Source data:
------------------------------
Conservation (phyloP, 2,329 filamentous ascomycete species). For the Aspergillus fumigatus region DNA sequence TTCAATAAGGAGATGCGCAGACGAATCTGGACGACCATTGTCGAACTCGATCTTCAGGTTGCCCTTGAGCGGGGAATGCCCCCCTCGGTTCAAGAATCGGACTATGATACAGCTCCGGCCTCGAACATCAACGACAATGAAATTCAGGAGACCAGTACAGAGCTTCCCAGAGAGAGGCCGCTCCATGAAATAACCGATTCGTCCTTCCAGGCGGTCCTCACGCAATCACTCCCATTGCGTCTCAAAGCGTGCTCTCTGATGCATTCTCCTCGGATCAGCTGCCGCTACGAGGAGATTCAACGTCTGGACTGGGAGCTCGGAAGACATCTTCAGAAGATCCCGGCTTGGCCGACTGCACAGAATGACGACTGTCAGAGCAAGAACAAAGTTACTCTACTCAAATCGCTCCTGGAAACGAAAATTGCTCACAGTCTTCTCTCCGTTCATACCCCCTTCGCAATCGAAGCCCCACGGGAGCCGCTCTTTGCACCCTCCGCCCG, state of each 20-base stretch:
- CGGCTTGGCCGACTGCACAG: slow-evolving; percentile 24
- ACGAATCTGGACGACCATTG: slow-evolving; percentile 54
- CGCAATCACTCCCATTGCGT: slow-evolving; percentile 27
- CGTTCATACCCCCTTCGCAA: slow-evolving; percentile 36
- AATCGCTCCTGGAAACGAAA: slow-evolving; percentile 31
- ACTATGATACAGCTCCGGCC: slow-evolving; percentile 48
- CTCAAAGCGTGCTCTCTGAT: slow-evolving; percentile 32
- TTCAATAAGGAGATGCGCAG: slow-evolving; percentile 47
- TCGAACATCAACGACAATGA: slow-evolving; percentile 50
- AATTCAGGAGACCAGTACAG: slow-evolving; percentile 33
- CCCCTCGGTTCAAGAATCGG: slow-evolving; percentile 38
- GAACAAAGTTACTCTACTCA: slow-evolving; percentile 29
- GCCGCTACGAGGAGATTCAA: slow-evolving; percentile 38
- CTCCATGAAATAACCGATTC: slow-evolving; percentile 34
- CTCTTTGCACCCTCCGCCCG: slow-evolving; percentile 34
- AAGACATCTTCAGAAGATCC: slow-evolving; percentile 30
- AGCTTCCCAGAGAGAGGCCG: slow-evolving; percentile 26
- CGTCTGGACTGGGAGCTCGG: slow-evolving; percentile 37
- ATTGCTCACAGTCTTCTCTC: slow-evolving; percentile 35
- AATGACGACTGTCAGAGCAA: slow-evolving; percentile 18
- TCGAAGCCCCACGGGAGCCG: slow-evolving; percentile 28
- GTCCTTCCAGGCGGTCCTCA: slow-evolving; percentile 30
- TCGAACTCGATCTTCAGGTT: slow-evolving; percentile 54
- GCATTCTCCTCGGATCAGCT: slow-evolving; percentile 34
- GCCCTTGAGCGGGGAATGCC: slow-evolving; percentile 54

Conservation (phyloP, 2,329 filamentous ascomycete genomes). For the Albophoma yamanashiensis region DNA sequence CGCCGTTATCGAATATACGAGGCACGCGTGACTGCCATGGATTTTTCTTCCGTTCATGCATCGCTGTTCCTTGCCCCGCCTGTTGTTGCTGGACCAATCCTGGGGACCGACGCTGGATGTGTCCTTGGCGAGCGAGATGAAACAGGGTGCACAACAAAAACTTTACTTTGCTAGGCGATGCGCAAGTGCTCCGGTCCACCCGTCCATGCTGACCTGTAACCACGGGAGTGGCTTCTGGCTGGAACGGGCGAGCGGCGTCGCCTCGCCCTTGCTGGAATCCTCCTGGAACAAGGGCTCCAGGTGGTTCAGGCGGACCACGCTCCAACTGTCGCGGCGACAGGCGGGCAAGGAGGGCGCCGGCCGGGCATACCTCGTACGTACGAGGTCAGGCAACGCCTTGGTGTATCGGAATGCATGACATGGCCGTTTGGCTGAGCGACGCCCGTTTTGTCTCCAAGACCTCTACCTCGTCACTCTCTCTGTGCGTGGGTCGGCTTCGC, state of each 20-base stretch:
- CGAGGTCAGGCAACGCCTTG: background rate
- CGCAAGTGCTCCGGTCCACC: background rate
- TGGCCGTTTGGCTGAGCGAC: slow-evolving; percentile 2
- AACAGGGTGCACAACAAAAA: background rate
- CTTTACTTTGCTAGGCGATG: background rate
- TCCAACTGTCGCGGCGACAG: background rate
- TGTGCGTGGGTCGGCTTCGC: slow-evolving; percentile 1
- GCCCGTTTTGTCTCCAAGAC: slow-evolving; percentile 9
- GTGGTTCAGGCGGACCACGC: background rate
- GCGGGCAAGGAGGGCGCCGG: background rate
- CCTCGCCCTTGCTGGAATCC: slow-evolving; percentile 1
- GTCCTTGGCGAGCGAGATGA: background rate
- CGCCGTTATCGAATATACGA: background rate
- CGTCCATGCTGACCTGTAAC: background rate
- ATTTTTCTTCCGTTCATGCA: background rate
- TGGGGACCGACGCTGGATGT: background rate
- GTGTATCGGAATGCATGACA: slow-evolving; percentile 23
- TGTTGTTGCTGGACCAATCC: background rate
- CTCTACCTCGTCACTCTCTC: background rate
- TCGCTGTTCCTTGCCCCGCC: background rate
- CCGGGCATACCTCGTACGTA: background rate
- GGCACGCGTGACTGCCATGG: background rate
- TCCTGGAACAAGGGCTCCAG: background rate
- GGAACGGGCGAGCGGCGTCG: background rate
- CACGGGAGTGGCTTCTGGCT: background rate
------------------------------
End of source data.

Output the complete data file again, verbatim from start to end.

Conservation (phyloP, 2,329 filamentous ascomycete species). For the Aspergillus fumigatus region DNA sequence TTCAATAAGGAGATGCGCAGACGAATCTGGACGACCATTGTCGAACTCGATCTTCAGGTTGCCCTTGAGCGGGGAATGCCCCCCTCGGTTCAAGAATCGGACTATGATACAGCTCCGGCCTCGAACATCAACGACAATGAAATTCAGGAGACCAGTACAGAGCTTCCCAGAGAGAGGCCGCTCCATGAAATAACCGATTCGTCCTTCCAGGCGGTCCTCACGCAATCACTCCCATTGCGTCTCAAAGCGTGCTCTCTGATGCATTCTCCTCGGATCAGCTGCCGCTACGAGGAGATTCAACGTCTGGACTGGGAGCTCGGAAGACATCTTCAGAAGATCCCGGCTTGGCCGACTGCACAGAATGACGACTGTCAGAGCAAGAACAAAGTTACTCTACTCAAATCGCTCCTGGAAACGAAAATTGCTCACAGTCTTCTCTCCGTTCATACCCCCTTCGCAATCGAAGCCCCACGGGAGCCGCTCTTTGCACCCTCCGCCCG, state of each 20-base stretch:
- CGGCTTGGCCGACTGCACAG: slow-evolving; percentile 24
- ACGAATCTGGACGACCATTG: slow-evolving; percentile 54
- CGCAATCACTCCCATTGCGT: slow-evolving; percentile 27
- CGTTCATACCCCCTTCGCAA: slow-evolving; percentile 36
- AATCGCTCCTGGAAACGAAA: slow-evolving; percentile 31
- ACTATGATACAGCTCCGGCC: slow-evolving; percentile 48
- CTCAAAGCGTGCTCTCTGAT: slow-evolving; percentile 32
- TTCAATAAGGAGATGCGCAG: slow-evolving; percentile 47
- TCGAACATCAACGACAATGA: slow-evolving; percentile 50
- AATTCAGGAGACCAGTACAG: slow-evolving; percentile 33
- CCCCTCGGTTCAAGAATCGG: slow-evolving; percentile 38
- GAACAAAGTTACTCTACTCA: slow-evolving; percentile 29
- GCCGCTACGAGGAGATTCAA: slow-evolving; percentile 38
- CTCCATGAAATAACCGATTC: slow-evolving; percentile 34
- CTCTTTGCACCCTCCGCCCG: slow-evolving; percentile 34
- AAGACATCTTCAGAAGATCC: slow-evolving; percentile 30
- AGCTTCCCAGAGAGAGGCCG: slow-evolving; percentile 26
- CGTCTGGACTGGGAGCTCGG: slow-evolving; percentile 37
- ATTGCTCACAGTCTTCTCTC: slow-evolving; percentile 35
- AATGACGACTGTCAGAGCAA: slow-evolving; percentile 18
- TCGAAGCCCCACGGGAGCCG: slow-evolving; percentile 28
- GTCCTTCCAGGCGGTCCTCA: slow-evolving; percentile 30
- TCGAACTCGATCTTCAGGTT: slow-evolving; percentile 54
- GCATTCTCCTCGGATCAGCT: slow-evolving; percentile 34
- GCCCTTGAGCGGGGAATGCC: slow-evolving; percentile 54

Conservation (phyloP, 2,329 filamentous ascomycete genomes). For the Albophoma yamanashiensis region DNA sequence CGCCGTTATCGAATATACGAGGCACGCGTGACTGCCATGGATTTTTCTTCCGTTCATGCATCGCTGTTCCTTGCCCCGCCTGTTGTTGCTGGACCAATCCTGGGGACCGACGCTGGATGTGTCCTTGGCGAGCGAGATGAAACAGGGTGCACAACAAAAACTTTACTTTGCTAGGCGATGCGCAAGTGCTCCGGTCCACCCGTCCATGCTGACCTGTAACCACGGGAGTGGCTTCTGGCTGGAACGGGCGAGCGGCGTCGCCTCGCCCTTGCTGGAATCCTCCTGGAACAAGGGCTCCAGGTGGTTCAGGCGGACCACGCTCCAACTGTCGCGGCGACAGGCGGGCAAGGAGGGCGCCGGCCGGGCATACCTCGTACGTACGAGGTCAGGCAACGCCTTGGTGTATCGGAATGCATGACATGGCCGTTTGGCTGAGCGACGCCCGTTTTGTCTCCAAGACCTCTACCTCGTCACTCTCTCTGTGCGTGGGTCGGCTTCGC, state of each 20-base stretch:
- CGAGGTCAGGCAACGCCTTG: background rate
- CGCAAGTGCTCCGGTCCACC: background rate
- TGGCCGTTTGGCTGAGCGAC: slow-evolving; percentile 2
- AACAGGGTGCACAACAAAAA: background rate
- CTTTACTTTGCTAGGCGATG: background rate
- TCCAACTGTCGCGGCGACAG: background rate
- TGTGCGTGGGTCGGCTTCGC: slow-evolving; percentile 1
- GCCCGTTTTGTCTCCAAGAC: slow-evolving; percentile 9
- GTGGTTCAGGCGGACCACGC: background rate
- GCGGGCAAGGAGGGCGCCGG: background rate
- CCTCGCCCTTGCTGGAATCC: slow-evolving; percentile 1
- GTCCTTGGCGAGCGAGATGA: background rate
- CGCCGTTATCGAATATACGA: background rate
- CGTCCATGCTGACCTGTAAC: background rate
- ATTTTTCTTCCGTTCATGCA: background rate
- TGGGGACCGACGCTGGATGT: background rate
- GTGTATCGGAATGCATGACA: slow-evolving; percentile 23
- TGTTGTTGCTGGACCAATCC: background rate
- CTCTACCTCGTCACTCTCTC: background rate
- TCGCTGTTCCTTGCCCCGCC: background rate
- CCGGGCATACCTCGTACGTA: background rate
- GGCACGCGTGACTGCCATGG: background rate
- TCCTGGAACAAGGGCTCCAG: background rate
- GGAACGGGCGAGCGGCGTCG: background rate
- CACGGGAGTGGCTTCTGGCT: background rate